Laurence Horn laurence.horn at YALE.EDU
Fri Apr 12 22:21:24 UTC 2002

At 6:13 PM -0400 4/12/02, Beverly Flanigan wrote:
>At 11:54 AM 4/12/02 -0400, you wrote:
>>At 11:38 AM -0400 4/12/02, Benjamin Fortson wrote:
>>>Has anyone heard "nowadays" pronounced "now at ndays" (@ = schwa), i.e. with
>>>an intrusive nasal? I hear this regularly from my girlfriend's
>>>10-year-old, but don't know if it's some innovation on his part or some
>>>regionalism. (Reminiscent of nightiNgale, Old English nihte-gala, et alia
>>Never heard it, but I'd also consider "now and then" (i.e. now 'n'
>>then) as another suspect.  The a- morpheme in "nowadays" is now
>>opaque, so it's ripe for reanalysis.  Your girlfriend's 10-year-old
>>has some adult company--15 cites on google, including e.g.
>>I will say that nowandays, movies are getting dumber and dumber each month!
>Do you think they're thinking "now-in-days"?  Sort of like "day in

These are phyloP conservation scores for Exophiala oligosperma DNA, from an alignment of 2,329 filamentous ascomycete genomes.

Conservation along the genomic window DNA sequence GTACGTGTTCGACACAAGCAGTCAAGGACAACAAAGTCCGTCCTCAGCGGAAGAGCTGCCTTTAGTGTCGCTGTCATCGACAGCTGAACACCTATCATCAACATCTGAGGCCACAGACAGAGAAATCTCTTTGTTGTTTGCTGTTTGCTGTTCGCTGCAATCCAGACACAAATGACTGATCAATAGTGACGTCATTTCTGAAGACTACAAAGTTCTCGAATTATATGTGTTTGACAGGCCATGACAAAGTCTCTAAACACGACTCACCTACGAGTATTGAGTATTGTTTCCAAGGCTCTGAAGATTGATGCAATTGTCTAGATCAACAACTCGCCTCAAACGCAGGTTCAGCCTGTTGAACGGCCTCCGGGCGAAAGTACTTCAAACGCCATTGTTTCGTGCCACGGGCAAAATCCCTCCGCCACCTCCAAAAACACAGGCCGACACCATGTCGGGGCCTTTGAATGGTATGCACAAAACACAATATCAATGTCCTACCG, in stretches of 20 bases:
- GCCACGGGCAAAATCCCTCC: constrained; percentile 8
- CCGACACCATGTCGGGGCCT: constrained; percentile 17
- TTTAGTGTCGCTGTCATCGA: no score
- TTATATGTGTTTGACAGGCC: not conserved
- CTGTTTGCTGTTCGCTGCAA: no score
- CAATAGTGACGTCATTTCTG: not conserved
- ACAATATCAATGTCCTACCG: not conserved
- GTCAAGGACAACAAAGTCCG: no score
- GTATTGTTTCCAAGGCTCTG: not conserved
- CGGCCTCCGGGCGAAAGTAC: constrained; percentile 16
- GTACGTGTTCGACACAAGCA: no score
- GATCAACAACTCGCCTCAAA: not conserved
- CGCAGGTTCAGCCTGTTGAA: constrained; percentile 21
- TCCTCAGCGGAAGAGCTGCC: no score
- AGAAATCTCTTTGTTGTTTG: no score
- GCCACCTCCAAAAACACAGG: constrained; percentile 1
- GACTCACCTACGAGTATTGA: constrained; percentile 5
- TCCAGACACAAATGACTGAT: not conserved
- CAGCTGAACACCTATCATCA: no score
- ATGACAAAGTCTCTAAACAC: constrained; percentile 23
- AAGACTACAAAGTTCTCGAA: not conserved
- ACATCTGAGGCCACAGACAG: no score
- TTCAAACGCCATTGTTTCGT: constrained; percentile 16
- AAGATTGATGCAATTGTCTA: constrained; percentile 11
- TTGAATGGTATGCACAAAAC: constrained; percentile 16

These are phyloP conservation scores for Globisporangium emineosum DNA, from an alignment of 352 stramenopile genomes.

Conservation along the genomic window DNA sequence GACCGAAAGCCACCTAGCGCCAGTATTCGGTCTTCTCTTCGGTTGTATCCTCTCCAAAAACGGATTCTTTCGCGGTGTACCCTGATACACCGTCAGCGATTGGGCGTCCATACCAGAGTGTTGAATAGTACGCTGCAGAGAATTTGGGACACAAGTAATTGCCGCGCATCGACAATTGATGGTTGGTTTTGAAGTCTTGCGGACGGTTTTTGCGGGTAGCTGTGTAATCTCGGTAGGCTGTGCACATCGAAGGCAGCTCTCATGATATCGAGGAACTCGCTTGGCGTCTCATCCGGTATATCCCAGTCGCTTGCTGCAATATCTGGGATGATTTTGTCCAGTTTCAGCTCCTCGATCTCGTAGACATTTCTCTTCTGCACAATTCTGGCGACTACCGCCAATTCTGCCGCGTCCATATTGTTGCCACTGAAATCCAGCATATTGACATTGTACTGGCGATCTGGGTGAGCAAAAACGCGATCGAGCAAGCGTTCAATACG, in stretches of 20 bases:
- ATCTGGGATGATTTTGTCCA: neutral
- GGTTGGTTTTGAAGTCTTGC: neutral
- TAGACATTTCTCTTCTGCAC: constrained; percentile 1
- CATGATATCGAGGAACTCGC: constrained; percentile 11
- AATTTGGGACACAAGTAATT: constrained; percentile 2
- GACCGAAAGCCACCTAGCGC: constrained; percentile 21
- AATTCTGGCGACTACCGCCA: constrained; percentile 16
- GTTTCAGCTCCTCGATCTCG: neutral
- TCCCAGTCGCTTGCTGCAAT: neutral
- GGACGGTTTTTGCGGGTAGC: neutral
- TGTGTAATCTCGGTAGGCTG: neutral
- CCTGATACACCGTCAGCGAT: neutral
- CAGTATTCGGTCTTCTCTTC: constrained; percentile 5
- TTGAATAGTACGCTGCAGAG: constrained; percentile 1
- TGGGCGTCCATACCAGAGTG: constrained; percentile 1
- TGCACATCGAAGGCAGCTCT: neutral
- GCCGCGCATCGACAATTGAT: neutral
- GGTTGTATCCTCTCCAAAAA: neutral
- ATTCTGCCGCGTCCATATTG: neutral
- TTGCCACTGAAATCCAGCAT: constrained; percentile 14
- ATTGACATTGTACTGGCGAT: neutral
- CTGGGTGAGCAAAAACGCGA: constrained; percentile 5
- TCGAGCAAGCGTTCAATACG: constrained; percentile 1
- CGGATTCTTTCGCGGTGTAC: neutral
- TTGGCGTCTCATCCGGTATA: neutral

>age"?  (Sorry, Steve!)
There's a whole bunch of these 'n' expressions that move from one
category to the other, so I'd guess some of these people are thinking
"now in days", some "now and days", and some are probably thinking
some neutralized split-the-diff value between them.  My "X 'n' Y"
folder includes (some entries from our earlier threads, some from the
ADS talk on "spitten/spittin'/spit 'n' image" I gave a while back):

"hand and glove" > "hand in glove"
"clean shavin"
"puss in/and boots"
"foot in mouth disease"  (not always jocularly intended)
"kitten caboodle"
"black and red fish"
"tongue and cheek"
"(at one's) beckon call"
"tender lovin'/love and care"
"Chip and Dale furniture" (I know, something else going on here)
and now
"in this day in age"

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